■ Beets can be eaten raw, peeled and finely grated in salads; roasted; steamed; baked; or boiled. To bake, wash beets with 1-inch stems attached, and wrap (still wet, three to a packet) in heavy-duty aluminum foil. Bake in 400-degree oven until fork-tender, 30 to 60 minutes, depending on size. When cool enough to handle, slip off peel. Cooked beets can be served hot or cold.

■ The green leaves and stems that top the bulb are best when matured to about 4 to 6 inches in length. Before using, rinse them twice in tubs of cold water, then blanch until tender; drain, squeeze out excess water, and briefly cook in olive oil with some minced garlic.

You can jazz up your summer meals with these beet side dishes.


Simple grilled beets

8 medium-size beets (1 1/2 to 1 3/4 pounds)

2 tablespoons extra virgin olive oil or canola oil, or more as needed

Salt and freshly ground black pepper

Prepare a medium fire in the grill. A lightly oiled vegetable grill rack is optional but recommended. Scrub the beets well. Cut the tops and roots off the beets. Slice the beets about 1/4 inch thick. Place in a bowl and toss with the oil until all the surfaces are well coated.

Grill the beets, turning or tossing a few times and brushing with more oil if desired, for 15 to 20 minutes. The beets are done when the slices are lightly charred and flexible. Taste one to be sure. Remove from the grill and place in a serving bowl. Sprinkle with salt and pepper, and serve hot.

Makes 4 servings.

Source: The New Vegetarian Grill by Andrea Chesman

Here are some quick ideas for using beets from Melissa's Everyday Cooking with Organic Produce by Cathy Thomas. This tangy, slightly spicy sauce pairs well with roast game, chicken or pork. Spoon small portions next to the meat on rimmed plates.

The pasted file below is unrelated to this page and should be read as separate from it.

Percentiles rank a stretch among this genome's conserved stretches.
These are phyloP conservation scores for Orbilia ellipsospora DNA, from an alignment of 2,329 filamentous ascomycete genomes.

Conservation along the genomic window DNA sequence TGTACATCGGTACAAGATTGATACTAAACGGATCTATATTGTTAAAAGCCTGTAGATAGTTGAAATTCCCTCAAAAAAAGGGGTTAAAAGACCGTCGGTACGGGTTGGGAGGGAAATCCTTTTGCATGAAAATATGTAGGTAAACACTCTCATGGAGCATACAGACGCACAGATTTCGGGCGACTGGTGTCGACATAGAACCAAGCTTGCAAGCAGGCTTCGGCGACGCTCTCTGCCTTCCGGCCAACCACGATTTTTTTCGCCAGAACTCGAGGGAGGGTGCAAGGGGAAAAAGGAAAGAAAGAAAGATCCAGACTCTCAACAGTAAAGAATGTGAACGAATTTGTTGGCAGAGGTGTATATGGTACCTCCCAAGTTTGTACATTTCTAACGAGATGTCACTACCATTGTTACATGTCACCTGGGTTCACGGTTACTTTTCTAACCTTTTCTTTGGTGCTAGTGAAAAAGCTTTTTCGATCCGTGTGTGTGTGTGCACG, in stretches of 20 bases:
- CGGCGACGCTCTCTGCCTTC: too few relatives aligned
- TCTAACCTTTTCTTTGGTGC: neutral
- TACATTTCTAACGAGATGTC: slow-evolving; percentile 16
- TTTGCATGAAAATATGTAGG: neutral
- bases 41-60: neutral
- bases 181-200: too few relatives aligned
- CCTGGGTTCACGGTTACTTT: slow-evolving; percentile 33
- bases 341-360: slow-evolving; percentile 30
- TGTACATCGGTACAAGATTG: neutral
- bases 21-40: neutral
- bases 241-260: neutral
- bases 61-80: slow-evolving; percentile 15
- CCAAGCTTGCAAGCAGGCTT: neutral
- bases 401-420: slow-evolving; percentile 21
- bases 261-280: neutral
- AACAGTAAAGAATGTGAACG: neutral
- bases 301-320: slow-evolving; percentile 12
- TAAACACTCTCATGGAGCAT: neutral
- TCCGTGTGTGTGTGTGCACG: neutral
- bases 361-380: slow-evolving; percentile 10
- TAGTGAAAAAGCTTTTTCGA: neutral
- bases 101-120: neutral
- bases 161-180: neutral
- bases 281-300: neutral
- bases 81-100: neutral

Beet sauce

1 1/2 cups coarsely chopped baked and peeled red or gold beets

1/2 cup reserved beet juice (see note)

2 teaspoons freshly squeezed lemon juice

1 tablespoon rice vinegar

1 teaspoon freshly grated horseradish

1 1/2 teaspoons sugar

½ teaspoon salt

1⁄8 teaspoon freshly ground black pepper

In a blender, add all ingredients. Process until smooth and pourable. Taste and adjust seasoning as needed. Best served at room temperature.

Note: If there isn't enough juice from the cooked beets, add water or vegetable broth to measure ½ cup.

Makes about 4 servings (2 cups).

Pickled beet salad

1 small red onion

3 tablespoons red wine vinegar

3 large beets, cooked and peeled

Crumbled goat cheese with herbs

Cut onion in half from top to bottom; thinly slice. In glass or ceramic bowl, combine sliced onion with red wine vinegar. Toss and set aside for 2 to 3 hours. Dice cooked and peeled beets. Add to onion mixture and toss. Serve over mixed greens and top with crumbled goat cheese with herbs.

Golden hummus

1 large golden beet, baked, peeled, sliced

1 can (15 ounces) garbanzo beans, drained and rinsed

2 tablespoons unsweetened plain non-fat yogurt

2 tablespoons fresh lemon juice

1 tablespoon tahini

1 teaspoon ground cumin

In food processor, combine golden beet and garbanzo beans; process until smooth, and then add yogurt, lemon juice, tahini and cumin. Process until smooth, and serve with toasted pita triangles.

Sharon Thompson: (859) 231-3321. Twitter: @FlavorsofKY. Blog: Flavorsofkentucky.bloginky.com.